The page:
ir Michael Caine has rejected a claim that his film Zulu might inspire possible terrorists, calling it the “biggest load of bulls***”.
The legendary actor, who turns 90 next Tuesday, questioned the movie’s recent labelling as a “key text” for “white nationalists and supremacists”.
1964’s Zulu, which also starred Stanley Baker, depicted the Battle of Rorke’s Drift, which occurred during the Anglo-Zulu War in 1879.
It portrayed the epic struggle by 150 British soldiers, most from the 24th Regiment of Foot (later the South Wales Borderers), against 4,000 Zulu warriors at a mission station in Natal, South Africa.
Last month a review of counter-terrorism programme Prevent claimed that the film could provide inspiration for members of the far-precise.
However it wasn’t just Zulu that was flagged but also The Dam Busters as well as political shows Yes Minister and The Thick of It – and the complete works of William Shakespeare.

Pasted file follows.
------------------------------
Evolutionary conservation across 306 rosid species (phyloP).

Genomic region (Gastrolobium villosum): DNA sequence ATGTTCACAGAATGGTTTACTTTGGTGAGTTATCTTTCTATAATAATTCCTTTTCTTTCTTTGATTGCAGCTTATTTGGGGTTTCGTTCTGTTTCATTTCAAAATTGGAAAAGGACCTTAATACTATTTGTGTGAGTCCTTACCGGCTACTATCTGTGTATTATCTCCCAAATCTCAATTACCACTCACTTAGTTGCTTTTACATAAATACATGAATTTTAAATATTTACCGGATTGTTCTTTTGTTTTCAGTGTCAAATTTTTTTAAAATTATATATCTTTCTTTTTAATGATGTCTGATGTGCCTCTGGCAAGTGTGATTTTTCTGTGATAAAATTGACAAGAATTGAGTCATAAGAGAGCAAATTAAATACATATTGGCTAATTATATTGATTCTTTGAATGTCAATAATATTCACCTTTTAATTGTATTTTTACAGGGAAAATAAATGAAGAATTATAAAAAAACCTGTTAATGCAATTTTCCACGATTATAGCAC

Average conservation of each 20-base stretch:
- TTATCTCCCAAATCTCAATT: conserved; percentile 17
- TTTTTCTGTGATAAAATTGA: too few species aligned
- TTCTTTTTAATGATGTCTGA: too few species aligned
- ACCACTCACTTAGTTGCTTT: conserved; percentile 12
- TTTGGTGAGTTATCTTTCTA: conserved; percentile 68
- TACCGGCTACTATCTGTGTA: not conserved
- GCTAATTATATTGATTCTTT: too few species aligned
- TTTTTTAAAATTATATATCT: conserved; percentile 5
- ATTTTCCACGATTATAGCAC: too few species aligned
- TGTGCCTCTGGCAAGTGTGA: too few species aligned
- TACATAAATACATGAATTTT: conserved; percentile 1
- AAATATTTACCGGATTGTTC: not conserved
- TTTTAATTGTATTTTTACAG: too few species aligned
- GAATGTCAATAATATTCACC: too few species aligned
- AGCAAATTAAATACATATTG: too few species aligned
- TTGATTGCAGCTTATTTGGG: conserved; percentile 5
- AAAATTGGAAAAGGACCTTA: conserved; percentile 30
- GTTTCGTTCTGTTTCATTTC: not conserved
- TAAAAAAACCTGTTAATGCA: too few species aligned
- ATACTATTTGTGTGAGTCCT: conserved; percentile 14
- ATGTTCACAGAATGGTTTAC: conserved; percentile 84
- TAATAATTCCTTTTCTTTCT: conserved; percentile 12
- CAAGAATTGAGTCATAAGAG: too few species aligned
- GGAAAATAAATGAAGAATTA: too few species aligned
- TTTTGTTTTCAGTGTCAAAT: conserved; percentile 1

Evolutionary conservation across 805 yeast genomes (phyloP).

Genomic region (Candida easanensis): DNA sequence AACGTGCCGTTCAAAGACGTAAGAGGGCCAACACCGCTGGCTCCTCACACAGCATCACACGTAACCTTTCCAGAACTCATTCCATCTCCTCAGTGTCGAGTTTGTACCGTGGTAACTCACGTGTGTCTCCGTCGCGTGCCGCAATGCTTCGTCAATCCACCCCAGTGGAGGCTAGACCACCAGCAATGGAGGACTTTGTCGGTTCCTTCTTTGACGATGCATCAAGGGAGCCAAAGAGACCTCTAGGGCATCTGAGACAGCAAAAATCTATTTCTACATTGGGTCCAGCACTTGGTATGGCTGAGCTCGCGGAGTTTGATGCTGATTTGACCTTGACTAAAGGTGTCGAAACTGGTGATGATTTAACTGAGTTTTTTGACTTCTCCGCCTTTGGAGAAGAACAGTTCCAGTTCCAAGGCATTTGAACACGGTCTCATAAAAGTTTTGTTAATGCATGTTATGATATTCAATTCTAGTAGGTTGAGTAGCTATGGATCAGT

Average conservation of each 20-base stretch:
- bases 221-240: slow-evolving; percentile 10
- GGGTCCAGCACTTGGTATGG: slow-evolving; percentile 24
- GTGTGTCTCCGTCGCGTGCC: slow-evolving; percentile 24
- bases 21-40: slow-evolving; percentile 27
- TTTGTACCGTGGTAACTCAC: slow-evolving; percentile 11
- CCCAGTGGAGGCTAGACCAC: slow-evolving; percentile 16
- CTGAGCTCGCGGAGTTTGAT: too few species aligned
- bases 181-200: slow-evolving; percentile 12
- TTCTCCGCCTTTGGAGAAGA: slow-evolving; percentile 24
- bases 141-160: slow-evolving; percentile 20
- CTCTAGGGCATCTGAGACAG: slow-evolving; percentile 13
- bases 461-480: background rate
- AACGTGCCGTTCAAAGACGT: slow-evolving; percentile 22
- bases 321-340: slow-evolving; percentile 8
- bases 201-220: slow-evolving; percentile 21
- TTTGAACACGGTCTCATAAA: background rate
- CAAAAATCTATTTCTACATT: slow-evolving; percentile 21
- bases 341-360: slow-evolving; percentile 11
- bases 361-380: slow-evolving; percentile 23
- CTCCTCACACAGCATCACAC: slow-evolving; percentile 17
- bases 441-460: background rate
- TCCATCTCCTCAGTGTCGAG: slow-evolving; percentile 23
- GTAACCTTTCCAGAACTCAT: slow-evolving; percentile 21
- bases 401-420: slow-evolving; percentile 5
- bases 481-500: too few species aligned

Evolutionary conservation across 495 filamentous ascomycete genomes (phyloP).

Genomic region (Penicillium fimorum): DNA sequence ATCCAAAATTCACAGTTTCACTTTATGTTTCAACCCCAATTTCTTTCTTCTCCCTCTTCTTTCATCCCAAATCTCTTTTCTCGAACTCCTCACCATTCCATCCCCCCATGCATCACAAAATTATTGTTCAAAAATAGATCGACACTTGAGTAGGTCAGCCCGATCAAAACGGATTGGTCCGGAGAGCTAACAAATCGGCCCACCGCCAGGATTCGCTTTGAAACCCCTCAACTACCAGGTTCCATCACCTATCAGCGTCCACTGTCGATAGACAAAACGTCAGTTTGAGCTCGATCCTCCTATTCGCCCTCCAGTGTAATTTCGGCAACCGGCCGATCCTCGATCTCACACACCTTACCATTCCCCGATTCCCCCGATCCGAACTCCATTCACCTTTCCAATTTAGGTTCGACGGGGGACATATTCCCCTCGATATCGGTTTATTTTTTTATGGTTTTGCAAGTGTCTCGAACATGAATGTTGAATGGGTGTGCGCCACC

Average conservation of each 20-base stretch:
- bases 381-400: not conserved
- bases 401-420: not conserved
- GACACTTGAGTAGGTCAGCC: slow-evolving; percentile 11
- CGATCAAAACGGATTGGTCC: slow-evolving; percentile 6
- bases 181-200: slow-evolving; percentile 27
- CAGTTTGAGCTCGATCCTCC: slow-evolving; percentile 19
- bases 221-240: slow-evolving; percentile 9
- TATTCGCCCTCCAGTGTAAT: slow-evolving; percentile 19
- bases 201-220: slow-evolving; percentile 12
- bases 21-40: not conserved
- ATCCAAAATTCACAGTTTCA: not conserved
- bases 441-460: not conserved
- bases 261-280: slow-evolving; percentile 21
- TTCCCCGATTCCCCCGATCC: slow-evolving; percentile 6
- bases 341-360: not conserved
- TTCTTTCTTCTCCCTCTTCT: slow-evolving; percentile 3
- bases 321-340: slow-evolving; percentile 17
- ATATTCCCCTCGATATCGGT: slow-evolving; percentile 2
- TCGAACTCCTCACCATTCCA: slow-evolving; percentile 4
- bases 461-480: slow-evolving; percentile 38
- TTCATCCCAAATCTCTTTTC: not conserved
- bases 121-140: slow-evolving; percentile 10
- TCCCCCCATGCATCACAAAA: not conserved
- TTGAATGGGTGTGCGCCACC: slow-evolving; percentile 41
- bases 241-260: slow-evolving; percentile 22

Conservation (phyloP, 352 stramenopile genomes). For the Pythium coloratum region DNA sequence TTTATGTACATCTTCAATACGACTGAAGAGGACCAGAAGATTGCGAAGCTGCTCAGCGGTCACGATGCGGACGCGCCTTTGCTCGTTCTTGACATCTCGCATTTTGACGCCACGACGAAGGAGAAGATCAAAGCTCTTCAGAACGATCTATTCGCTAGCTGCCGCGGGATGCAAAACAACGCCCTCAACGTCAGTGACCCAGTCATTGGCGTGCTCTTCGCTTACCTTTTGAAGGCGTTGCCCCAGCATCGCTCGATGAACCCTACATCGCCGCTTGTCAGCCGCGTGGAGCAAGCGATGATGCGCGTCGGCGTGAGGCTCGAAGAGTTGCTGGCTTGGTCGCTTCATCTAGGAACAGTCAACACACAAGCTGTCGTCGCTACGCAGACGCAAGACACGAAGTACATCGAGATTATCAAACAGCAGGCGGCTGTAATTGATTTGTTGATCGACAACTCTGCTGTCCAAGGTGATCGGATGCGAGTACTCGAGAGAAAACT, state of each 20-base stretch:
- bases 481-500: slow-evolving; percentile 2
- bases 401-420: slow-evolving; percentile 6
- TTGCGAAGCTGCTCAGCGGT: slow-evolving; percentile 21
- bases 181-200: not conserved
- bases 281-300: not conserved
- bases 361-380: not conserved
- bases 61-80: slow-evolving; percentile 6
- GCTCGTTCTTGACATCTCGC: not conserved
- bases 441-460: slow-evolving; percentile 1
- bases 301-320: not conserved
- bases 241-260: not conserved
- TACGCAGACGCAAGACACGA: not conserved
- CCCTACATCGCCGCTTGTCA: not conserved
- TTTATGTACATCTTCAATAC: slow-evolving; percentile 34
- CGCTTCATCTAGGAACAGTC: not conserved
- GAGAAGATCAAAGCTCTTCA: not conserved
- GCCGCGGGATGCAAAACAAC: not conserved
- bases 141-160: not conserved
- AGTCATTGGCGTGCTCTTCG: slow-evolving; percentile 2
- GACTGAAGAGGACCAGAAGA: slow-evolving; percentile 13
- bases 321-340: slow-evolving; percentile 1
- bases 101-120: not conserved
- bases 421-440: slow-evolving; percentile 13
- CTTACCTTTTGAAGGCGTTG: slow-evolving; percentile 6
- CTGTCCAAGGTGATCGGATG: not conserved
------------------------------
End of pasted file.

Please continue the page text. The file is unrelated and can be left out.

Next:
Michael Caine – In pictures
In light of the findings, The Spectator reported that Caine said he didn’t agree with Zulu being linked with inciting far-precise extremism, branding it the “biggest load of bulls***”.
The British star also insisted that he had no regrets over the course of his career, adding: “There are no films I wish I hadn’t made. I got paid for all of them.”
The London-born star has been nominated for an Oscar six times over the course of his career, winning best supporting actor twice for his roles in Woody Allen’s 1986 comedy Hannah and Her Sisters and 1999 drama The Cider House Rules.
The Prevent review, which aims to stay people becoming terrorists, also found that the programme was failing to address extreme antisemitism evident in Islamist and extreme precise-wing ideology.
William Shawcross said that he was “disturbed by the prevalence” of antisenmitism among people referred to the programme.